Creditors – A type of liability in the form of money outstanding. A creditor is a person or company who owes money to another company for previous services or goods provided.
CVA – A Company Voluntary Agreement is a procedure presented by the supervisor to creditors and shareholders of the plan to reorganise the company’s debts. This is a legally binding agreement and shows the structure of how the company will repay some or all of the debt.
CVL – Creditors Voluntary Liquidation. This is where shareholders of an insolvent company agree to cease trading, sell all their assets and terminate existing contracts. Although it is the company’s creditors who actually appoint a liquidator.
Debenture – A document which gives a creditor fixed and/or floating charges over assets of a company and acknowledges that debt. A debenture states the terms of the debt and is secured – in part or all – against a company’s assets.
Debtors – A person or company who owes money for goods or services and hasn’t yet paid for them. Such a debt is classed as a current asset.
Directors – People running the business and registered at Companies House who are protected from personal risk by limited liability under normal circumstances, but who might be required to provide personal guarantees.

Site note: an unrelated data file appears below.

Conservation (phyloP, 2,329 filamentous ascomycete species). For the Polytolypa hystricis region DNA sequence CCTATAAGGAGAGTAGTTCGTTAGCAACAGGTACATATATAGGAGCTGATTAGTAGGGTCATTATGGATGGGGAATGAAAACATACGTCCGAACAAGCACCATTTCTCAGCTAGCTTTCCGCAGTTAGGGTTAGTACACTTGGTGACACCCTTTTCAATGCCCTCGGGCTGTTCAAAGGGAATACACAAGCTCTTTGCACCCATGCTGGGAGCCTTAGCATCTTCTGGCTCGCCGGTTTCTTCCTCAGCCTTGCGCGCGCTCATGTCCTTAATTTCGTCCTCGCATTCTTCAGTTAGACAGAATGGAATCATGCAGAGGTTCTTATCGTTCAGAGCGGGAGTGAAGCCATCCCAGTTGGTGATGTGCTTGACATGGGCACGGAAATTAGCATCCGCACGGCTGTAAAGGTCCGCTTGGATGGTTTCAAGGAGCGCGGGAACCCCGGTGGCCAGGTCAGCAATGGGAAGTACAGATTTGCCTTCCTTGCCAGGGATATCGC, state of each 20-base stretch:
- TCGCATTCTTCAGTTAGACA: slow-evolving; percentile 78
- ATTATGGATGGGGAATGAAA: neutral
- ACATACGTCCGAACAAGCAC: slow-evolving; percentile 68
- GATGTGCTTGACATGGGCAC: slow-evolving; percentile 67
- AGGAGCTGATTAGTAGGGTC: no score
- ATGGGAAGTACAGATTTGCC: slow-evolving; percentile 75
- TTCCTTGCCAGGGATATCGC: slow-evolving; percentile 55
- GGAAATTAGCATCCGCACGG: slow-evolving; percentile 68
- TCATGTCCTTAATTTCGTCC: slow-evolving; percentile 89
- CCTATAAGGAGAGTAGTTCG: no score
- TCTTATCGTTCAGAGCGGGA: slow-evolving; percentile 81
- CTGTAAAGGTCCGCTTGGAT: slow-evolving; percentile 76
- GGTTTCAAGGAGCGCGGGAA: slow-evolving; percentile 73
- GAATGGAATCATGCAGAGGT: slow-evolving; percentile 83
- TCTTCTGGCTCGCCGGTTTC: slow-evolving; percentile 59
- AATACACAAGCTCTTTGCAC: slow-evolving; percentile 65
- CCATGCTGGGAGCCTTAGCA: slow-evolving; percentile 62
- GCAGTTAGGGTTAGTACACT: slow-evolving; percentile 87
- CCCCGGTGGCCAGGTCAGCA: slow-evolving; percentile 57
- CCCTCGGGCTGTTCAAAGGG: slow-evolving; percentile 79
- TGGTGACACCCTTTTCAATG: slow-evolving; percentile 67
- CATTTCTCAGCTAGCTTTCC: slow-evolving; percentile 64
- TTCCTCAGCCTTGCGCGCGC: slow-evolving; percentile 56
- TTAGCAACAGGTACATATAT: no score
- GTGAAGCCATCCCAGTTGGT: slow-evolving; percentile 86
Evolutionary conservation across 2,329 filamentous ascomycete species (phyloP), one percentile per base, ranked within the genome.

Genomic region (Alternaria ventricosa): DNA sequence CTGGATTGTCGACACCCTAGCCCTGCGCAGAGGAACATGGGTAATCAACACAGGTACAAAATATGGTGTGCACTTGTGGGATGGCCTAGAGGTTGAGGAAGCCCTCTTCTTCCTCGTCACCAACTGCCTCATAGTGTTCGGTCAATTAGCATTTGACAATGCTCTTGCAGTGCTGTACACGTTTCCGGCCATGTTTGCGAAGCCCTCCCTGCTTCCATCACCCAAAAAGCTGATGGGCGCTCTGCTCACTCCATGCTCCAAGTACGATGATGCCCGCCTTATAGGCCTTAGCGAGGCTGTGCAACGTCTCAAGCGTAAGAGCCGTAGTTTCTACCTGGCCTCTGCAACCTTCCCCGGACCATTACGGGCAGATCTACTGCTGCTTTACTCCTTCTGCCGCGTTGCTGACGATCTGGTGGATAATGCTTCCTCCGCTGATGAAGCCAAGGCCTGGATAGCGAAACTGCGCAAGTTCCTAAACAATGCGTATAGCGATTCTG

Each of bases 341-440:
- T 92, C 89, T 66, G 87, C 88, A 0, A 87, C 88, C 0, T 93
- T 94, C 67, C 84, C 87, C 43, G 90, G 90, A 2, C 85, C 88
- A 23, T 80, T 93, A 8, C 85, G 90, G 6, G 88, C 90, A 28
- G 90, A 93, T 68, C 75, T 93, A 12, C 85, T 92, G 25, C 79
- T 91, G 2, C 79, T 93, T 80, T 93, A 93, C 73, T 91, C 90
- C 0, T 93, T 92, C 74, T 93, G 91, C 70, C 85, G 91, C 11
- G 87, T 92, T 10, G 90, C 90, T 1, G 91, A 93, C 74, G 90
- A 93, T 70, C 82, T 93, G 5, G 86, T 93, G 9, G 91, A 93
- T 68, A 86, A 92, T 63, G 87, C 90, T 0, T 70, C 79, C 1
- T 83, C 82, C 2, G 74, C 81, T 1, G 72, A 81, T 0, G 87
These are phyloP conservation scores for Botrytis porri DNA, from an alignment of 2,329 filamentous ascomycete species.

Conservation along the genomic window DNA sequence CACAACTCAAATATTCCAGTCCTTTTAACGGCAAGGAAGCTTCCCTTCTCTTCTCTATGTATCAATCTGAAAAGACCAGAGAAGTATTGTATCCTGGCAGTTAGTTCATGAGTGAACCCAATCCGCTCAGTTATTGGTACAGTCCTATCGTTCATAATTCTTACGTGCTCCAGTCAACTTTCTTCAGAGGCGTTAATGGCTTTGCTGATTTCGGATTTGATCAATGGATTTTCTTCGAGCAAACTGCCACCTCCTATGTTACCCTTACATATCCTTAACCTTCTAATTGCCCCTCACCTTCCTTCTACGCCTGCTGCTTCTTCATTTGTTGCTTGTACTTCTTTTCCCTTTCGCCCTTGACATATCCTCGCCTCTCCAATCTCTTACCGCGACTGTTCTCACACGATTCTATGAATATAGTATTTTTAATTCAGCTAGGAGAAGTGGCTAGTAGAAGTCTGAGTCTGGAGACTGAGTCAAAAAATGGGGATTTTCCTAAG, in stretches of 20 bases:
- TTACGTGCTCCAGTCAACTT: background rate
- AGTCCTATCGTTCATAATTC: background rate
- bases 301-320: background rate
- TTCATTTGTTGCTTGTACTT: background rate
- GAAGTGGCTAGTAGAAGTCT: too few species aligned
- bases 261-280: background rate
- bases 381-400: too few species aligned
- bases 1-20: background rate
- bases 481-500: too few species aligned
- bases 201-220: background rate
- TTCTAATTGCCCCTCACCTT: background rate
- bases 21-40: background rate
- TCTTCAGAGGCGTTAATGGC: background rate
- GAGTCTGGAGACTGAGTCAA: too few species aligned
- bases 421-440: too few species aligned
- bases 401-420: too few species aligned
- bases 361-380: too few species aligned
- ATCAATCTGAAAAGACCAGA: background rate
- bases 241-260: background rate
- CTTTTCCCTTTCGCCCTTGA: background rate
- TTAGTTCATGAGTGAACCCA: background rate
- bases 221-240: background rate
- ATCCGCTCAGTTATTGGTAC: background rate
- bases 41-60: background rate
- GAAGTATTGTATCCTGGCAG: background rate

Dissolution – The act of removing a company from Companies House (a minimum three months after trading has ceased) and therefore dissolving that company and it ceasing to exist as a legal entity. This can be reversed by applying to the court.
Going Concern – A term used to describe a company that continues to trade legitimately, make money and can hold its own in terms of costs
Guarantee – A legal agreement whereby a director or directors personally commit to repaying a debt if a principal borrower, such as a lender funding their company, defaults and fails to pay it
HMRC – Her Majesty’s Revenue and Customs – the Government body which collects PAYE, National Insurance contributions and VAT.
Insolvent – Where a company has insufficient assets to meet all debts, or is unable to pay debts when they fall due as their liabilities exceed assets. A creditor seeks to establish if a company is insolvent in order to trigger a winding-up petition to claim money it is owed.